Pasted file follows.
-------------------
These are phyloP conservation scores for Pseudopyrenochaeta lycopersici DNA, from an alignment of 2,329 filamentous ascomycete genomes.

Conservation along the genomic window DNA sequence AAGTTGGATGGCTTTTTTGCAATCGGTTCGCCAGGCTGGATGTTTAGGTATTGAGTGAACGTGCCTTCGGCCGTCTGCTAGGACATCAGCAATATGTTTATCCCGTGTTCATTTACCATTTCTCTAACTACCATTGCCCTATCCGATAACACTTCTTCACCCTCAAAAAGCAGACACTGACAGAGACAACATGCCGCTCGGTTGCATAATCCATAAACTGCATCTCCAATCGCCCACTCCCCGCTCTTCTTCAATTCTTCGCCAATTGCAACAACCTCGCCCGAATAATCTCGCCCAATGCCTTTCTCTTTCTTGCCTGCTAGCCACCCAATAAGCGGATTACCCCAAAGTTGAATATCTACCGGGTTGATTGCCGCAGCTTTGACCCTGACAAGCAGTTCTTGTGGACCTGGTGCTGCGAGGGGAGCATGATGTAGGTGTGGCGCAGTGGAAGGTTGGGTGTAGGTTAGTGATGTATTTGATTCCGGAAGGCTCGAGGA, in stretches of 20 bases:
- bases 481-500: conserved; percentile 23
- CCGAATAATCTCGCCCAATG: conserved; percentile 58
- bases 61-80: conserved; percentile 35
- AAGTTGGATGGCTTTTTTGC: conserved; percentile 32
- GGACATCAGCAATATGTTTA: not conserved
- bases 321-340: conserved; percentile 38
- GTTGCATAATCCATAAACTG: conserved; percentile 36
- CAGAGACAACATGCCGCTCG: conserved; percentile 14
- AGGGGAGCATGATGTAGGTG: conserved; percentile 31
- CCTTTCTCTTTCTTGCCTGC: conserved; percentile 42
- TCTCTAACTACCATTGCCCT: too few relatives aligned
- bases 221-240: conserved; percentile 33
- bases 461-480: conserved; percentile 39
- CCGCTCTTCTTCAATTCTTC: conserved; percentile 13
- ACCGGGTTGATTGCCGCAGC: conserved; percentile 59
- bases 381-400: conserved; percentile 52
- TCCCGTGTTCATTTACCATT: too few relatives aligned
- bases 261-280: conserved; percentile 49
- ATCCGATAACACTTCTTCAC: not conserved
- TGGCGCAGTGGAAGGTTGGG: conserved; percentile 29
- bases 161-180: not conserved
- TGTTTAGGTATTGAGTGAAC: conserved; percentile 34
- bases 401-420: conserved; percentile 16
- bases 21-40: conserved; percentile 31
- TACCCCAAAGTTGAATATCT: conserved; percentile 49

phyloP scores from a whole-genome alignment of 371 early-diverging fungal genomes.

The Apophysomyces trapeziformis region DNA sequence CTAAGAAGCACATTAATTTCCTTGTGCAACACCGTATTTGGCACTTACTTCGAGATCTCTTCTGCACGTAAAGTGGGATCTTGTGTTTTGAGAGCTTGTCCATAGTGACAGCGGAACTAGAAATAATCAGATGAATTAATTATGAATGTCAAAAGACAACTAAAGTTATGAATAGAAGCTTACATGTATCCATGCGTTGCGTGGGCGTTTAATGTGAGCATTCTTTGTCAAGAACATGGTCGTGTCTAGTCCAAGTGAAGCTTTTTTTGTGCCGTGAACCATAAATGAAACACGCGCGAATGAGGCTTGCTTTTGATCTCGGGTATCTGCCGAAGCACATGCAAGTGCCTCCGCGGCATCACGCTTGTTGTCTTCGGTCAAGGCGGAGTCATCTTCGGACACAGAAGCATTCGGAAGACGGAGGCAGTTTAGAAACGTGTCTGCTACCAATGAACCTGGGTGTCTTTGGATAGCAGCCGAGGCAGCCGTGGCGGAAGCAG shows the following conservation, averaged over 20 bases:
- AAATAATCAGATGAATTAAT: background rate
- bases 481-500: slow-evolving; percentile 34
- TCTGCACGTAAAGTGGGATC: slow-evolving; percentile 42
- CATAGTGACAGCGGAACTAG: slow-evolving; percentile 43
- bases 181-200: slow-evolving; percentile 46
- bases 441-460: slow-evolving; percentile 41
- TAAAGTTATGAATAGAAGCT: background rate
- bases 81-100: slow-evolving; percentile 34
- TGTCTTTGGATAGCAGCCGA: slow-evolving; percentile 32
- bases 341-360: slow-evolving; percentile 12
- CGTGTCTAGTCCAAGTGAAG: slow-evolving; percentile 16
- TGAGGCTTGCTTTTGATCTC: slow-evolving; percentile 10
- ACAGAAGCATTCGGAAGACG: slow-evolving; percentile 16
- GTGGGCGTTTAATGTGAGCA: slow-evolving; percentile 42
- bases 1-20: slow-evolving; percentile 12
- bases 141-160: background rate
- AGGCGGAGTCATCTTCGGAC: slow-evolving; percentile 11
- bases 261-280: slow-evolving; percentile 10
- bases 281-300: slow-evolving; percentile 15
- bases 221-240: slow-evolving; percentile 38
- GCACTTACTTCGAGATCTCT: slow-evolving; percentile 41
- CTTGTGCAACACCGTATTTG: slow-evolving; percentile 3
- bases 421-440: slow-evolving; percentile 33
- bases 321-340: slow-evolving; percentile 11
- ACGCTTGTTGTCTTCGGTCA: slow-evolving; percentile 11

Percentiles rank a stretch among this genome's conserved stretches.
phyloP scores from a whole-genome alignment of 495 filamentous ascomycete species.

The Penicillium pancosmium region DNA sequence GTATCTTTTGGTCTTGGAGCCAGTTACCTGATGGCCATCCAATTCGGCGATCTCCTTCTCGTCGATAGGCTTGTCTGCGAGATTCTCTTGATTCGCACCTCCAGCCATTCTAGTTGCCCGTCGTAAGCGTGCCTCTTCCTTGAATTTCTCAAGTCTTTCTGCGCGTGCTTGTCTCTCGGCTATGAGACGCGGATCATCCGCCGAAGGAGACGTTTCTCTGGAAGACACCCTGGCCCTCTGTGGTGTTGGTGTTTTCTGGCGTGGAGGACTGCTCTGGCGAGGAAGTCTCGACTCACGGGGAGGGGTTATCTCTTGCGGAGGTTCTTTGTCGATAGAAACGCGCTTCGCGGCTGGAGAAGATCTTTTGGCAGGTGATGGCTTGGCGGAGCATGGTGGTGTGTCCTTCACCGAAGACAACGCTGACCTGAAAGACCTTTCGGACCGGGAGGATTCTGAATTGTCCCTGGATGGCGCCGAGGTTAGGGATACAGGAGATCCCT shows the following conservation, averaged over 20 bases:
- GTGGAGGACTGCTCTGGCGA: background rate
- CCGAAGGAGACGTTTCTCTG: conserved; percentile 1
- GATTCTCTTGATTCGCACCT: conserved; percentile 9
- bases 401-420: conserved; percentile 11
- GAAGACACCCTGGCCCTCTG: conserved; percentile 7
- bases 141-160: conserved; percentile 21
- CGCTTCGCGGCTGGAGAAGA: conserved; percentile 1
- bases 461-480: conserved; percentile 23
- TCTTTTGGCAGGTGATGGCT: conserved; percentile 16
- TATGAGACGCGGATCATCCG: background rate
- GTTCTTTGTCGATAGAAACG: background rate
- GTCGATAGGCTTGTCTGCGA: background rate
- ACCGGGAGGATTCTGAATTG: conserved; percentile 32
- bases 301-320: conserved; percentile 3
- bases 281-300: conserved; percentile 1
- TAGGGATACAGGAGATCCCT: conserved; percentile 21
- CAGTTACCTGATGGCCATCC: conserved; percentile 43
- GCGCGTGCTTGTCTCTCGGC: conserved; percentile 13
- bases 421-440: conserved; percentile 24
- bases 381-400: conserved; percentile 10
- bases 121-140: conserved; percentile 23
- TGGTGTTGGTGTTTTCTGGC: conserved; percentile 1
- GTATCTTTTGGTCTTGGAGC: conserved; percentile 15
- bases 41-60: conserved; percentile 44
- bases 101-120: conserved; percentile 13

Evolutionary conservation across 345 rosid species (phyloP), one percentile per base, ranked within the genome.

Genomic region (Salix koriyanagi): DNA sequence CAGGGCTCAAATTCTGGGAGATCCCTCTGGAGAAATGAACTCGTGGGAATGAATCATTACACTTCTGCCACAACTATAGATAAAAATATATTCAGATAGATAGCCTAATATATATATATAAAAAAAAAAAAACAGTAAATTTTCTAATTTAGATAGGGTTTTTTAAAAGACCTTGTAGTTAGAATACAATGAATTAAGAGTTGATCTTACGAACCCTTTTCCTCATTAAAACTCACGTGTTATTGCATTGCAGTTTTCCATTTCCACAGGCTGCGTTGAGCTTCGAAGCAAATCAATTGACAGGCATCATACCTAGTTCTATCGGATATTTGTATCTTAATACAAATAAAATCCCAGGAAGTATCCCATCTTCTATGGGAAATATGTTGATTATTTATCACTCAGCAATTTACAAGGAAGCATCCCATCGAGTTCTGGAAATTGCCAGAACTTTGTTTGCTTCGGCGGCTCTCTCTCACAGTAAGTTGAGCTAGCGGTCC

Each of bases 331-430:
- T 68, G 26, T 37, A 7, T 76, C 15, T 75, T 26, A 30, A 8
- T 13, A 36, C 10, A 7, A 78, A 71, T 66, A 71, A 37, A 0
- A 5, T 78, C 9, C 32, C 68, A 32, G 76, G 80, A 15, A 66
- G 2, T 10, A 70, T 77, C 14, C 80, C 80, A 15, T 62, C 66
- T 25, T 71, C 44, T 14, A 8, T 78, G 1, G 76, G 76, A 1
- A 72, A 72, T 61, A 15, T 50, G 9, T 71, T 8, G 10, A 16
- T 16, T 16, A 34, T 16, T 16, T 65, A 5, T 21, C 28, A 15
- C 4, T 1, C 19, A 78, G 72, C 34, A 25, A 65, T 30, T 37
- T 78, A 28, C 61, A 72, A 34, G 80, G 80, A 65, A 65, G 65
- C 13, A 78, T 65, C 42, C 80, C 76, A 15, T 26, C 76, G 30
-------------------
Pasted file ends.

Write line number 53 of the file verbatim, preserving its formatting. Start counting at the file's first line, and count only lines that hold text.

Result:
- bases 321-340: slow-evolving; percentile 11